Week 26: Isaiah 24-46

“In days to come Jacob will take root, Israel will bud and blossom and fill all the world with fruit.” Isaiah 27:6 (NIV)

What’s Going On?

Poor Isaiah. We know very little about his life until the Lord comes to him and tells him to go talk to the King of Judah on His behalf. In the first section of Isaiah, that king was Ahaz who dies in chap 14 and you’d think Isaiah had completed the task given to him. But he still has work to do and so continues to speak for the Lord to the people of Judah and the new king, Hezekiah, who you will remember was a good king who was known for his reforms throughout Judah. He turned Judah back to the Lord and reinstated the customs and practices of worship and sacrifice.

Under king Ahaz, Judah had become subject to the Assyrians after the fall of the northern kingdom of Israel. You’ll see the word “vassal” used which means they were expected to pay the Assyrians to leave them alone and to do whatever Assyria asked, even though they were still considered separate (at this point) from Assyria. Judah is vulnerable to the people around them who are in constant battle over land and trade routes and Judah is located right in the middle of it all. This is partly why Isaiah keeps speaking these “oracles” or prophecies about all these foreign nations. Woe be unto whoever gets in the way of God’s People, Israel/Judah.

Last week we read a lot of “Warnings” that involved some really depressing prophecies. There was a little bit of hope sprinkled in, but this week we see a huge shift in the hope department and I must say, it is nice to finally hear some good news. We start off the week reading about the devastation of the Earth, but then quickly turn to another Song of Praise. There is some apocalyptic reference here not just about the time after Israel’s destruction but also about a future time when there will finally be peace on ALL the Earth. There is plenty more talk of judgment, destruction, death, exile and slavery in store for the people of Judah. But then – chapter 40 happens. Ahhhhhh. For those of you who know my love of Handel’s Messiah, the words of Isaiah 40:1-2 are the opening lyrics that set the tone for the rest of the work, “Comfort ye, Comfort ye My people.” In chapter 41 we read of a Helper and there is the promise that Israel will not be forgotten or left alone. God’s mercy will rain down on His People after all. We finish this week with a brief reminder that God’s judgment will involve Babylon even before we see the rise of the Babylonian empire. But next week we continue the theme of hope for the future, not just of Israel and Judah, but for all the world, including the gentiles.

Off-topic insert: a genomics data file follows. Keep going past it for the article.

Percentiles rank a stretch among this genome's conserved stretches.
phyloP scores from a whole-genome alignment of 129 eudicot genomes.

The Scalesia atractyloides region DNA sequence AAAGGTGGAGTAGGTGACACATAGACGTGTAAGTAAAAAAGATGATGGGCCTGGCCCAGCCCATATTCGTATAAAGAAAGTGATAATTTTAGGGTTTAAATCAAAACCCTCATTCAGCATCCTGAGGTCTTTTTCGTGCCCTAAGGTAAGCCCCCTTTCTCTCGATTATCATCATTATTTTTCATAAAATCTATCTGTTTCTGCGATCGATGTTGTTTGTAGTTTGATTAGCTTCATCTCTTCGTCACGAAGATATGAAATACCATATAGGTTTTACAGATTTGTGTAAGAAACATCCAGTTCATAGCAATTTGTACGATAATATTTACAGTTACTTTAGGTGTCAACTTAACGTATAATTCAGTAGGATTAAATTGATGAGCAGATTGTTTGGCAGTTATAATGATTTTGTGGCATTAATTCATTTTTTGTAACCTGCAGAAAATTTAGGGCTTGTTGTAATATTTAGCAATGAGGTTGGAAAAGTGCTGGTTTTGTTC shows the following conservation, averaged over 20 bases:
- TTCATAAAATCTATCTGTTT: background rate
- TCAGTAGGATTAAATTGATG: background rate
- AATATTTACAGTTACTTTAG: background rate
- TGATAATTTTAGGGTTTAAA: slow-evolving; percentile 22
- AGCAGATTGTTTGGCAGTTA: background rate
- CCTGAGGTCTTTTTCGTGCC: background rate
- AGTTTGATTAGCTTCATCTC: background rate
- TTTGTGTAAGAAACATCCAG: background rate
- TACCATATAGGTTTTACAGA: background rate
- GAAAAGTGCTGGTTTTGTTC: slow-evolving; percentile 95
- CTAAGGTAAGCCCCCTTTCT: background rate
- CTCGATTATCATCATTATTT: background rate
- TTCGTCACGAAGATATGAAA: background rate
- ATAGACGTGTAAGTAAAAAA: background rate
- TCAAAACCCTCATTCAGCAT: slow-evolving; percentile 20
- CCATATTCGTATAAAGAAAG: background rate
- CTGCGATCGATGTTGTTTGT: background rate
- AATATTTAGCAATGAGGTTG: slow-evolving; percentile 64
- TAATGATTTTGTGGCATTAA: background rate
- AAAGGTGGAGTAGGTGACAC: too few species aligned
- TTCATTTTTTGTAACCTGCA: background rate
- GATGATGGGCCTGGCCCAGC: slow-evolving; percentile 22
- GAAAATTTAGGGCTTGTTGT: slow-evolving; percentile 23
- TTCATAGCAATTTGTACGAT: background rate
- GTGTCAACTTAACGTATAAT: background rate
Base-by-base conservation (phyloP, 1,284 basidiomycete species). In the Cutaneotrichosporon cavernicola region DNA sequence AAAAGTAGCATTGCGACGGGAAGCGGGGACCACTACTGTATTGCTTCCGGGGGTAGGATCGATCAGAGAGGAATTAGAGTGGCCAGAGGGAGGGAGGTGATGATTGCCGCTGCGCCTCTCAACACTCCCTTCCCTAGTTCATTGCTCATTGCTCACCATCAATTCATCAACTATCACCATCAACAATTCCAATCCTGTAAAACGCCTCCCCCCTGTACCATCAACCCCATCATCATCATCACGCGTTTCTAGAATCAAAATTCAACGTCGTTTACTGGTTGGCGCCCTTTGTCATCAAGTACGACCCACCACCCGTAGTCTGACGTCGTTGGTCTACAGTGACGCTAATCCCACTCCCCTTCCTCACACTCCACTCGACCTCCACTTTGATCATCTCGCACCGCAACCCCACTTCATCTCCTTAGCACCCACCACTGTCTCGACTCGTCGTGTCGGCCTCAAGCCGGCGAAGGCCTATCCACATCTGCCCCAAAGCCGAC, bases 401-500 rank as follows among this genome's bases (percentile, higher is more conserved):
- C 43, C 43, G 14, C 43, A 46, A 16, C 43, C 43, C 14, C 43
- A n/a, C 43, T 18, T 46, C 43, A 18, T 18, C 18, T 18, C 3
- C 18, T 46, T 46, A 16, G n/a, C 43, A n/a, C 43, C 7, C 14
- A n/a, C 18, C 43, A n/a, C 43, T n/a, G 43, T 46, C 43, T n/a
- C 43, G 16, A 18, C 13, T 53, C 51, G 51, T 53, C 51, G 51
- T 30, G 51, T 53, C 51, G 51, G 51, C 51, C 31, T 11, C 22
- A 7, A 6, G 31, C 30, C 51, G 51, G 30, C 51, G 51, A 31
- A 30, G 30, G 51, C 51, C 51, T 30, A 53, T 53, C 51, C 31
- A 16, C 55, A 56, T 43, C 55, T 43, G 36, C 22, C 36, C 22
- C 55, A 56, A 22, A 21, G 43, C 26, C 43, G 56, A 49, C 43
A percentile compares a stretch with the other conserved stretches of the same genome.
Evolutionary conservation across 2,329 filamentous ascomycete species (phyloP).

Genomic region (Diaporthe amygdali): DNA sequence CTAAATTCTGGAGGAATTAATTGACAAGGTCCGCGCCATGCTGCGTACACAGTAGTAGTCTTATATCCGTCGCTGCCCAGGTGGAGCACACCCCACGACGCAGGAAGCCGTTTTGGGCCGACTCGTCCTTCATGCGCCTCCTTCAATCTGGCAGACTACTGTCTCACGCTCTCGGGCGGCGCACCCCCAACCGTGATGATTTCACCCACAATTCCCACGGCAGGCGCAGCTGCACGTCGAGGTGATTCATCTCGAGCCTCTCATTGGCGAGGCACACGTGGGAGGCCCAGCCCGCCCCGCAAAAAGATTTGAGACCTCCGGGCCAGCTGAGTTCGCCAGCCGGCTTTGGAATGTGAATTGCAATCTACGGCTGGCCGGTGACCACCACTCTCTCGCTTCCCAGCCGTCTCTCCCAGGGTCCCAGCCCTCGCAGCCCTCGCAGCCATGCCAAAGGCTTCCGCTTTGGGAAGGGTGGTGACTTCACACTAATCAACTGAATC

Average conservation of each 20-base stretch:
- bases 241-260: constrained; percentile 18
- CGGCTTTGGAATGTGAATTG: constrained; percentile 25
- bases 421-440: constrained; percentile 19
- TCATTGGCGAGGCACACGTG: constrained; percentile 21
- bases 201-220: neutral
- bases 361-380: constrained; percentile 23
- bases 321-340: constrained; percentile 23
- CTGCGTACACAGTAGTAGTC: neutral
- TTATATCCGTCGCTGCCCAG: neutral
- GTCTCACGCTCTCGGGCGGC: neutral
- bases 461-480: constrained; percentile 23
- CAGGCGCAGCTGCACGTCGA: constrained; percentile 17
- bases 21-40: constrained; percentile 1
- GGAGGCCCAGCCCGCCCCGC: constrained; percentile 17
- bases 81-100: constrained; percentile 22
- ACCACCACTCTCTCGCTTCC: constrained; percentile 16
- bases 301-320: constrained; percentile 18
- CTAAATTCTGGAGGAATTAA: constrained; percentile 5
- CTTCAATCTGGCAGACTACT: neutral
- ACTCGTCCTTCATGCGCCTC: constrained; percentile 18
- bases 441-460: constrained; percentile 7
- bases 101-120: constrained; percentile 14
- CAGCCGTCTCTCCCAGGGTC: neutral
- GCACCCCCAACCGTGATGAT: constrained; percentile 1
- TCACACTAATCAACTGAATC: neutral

When and Where Are We?

You’ll notice that there are lots of places where “Israel” is used to describe God’s People, even though the two nations are divided and Israel has already fallen to the Assyrians, these events are actually taking place in the southern kingdom of Judah. You’ll also notice that Babylon is referred to often, even though the Babylonians are not the ruling empire yet. But the city of Babylon is HUGE and powerful, and awful, and pagan, and represents everything detestable to the Lord. You’ll see this reference again later. Whenever you see Ephraim – this is a reference to the northern kingdom Israel.

Who’s Who?

  • Isaiah – prophet to Judah
  • Hezekiah – King of Judah
  • Eliakim – palace administrator; Shebna – palace secretary
  • Sennacherib – King of Assyria (Bel, Nebo, and Marduk – their gods)
  • Pharaoh Neco – King of Egypt

“Forget the former things; do not dwell on the past. See, I am doing a new thing!”        Isaiah 43:18-19

Weekly Reading Assignment:

  • Monday: Isaiah 24-27
  • Tuesday: Isaiah 28-31
  • Wednesday: Isaiah 32-35
  • Thursday: Isaiah 36-39
  • Friday: Isaiah 40-43
  • Saturday: Isaiah 44-46
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